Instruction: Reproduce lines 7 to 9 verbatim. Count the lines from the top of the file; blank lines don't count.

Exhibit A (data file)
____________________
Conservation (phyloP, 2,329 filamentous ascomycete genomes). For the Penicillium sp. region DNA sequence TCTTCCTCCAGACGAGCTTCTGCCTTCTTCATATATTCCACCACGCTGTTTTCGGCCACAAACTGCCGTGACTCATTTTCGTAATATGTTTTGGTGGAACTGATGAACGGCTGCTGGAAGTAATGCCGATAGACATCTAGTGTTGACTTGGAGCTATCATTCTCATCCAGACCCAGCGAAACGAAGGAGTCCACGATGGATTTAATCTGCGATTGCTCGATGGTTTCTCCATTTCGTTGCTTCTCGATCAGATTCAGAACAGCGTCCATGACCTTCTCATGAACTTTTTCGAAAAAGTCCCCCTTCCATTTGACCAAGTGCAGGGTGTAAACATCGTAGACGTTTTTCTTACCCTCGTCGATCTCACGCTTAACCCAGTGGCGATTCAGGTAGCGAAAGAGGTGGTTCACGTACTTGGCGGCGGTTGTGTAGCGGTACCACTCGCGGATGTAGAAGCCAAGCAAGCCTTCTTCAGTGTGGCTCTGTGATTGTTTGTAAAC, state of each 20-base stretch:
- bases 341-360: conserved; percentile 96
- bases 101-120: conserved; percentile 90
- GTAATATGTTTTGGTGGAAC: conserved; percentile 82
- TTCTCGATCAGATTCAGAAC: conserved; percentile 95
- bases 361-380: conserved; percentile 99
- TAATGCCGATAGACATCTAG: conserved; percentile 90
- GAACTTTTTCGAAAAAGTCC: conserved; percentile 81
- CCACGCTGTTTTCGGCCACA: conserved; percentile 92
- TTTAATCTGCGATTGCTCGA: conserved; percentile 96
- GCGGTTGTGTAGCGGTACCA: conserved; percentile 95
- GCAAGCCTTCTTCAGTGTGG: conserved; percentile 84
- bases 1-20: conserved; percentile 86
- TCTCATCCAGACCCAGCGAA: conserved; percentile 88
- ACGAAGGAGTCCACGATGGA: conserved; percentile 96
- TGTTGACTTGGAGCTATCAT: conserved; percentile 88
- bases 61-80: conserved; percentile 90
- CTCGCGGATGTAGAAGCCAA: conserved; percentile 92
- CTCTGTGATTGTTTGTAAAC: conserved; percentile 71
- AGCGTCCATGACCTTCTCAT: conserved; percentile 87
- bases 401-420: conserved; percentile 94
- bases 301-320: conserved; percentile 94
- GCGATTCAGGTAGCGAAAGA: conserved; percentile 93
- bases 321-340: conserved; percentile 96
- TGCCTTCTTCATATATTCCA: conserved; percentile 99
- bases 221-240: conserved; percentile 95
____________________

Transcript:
- TAATGCCGATAGACATCTAG: conserved; percentile 90
- GAACTTTTTCGAAAAAGTCC: conserved; percentile 81
- CCACGCTGTTTTCGGCCACA: conserved; percentile 92